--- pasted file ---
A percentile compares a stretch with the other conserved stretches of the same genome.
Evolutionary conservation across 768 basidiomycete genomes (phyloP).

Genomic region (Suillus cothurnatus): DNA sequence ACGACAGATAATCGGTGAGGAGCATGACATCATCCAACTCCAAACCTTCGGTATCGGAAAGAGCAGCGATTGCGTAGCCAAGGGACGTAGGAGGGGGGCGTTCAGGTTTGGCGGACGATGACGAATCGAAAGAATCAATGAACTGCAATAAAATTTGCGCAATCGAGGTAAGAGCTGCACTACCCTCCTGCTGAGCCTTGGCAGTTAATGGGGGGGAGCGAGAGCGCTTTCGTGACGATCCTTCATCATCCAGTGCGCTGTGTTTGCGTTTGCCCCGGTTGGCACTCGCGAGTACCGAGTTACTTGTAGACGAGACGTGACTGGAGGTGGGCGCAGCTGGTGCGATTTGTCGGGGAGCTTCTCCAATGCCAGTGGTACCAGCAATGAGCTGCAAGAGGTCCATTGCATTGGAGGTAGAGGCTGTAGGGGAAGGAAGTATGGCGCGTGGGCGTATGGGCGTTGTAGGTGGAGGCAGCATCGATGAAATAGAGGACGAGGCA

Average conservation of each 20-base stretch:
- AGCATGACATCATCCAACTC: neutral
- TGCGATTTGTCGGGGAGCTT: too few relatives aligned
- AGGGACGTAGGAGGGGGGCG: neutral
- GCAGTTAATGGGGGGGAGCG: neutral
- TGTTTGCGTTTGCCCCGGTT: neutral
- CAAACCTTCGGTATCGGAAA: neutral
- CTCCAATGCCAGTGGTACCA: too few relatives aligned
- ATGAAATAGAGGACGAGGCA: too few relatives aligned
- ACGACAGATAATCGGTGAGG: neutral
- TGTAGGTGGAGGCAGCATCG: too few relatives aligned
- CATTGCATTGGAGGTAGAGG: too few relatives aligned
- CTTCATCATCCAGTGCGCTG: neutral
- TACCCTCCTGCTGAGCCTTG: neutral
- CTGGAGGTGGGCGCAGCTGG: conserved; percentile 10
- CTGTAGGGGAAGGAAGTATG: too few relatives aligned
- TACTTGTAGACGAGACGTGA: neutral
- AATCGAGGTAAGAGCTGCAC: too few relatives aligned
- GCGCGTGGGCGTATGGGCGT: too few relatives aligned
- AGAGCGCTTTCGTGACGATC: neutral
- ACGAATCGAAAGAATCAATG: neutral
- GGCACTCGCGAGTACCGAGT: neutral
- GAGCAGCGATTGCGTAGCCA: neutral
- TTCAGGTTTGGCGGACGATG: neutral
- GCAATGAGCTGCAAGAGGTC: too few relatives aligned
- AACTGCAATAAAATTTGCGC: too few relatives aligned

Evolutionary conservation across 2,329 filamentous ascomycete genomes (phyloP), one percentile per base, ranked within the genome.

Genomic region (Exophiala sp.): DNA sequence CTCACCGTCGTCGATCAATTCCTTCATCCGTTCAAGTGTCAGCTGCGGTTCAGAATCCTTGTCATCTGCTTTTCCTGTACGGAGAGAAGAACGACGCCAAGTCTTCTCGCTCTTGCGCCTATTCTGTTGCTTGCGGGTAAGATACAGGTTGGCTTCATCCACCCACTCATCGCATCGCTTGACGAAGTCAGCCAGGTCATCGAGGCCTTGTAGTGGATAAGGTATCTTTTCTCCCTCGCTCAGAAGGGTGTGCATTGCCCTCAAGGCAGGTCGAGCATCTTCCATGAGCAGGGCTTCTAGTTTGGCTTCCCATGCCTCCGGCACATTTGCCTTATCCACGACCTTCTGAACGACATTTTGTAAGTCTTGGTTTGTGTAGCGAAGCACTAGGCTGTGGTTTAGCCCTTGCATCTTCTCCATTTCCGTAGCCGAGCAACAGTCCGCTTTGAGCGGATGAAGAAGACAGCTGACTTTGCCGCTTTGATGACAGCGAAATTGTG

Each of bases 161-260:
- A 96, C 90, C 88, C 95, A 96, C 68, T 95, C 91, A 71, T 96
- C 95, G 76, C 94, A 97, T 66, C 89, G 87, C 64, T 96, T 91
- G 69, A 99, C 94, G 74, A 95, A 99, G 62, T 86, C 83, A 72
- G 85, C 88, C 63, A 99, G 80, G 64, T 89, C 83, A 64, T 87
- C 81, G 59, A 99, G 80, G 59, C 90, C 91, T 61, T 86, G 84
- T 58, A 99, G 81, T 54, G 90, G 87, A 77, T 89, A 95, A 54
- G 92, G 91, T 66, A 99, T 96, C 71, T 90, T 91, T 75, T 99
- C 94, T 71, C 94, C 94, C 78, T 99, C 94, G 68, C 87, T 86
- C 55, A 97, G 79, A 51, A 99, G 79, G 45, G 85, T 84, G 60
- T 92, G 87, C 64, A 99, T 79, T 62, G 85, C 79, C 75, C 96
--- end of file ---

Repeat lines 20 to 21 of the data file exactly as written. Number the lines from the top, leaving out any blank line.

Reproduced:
- TACTTGTAGACGAGACGTGA: neutral
- AATCGAGGTAAGAGCTGCAC: too few relatives aligned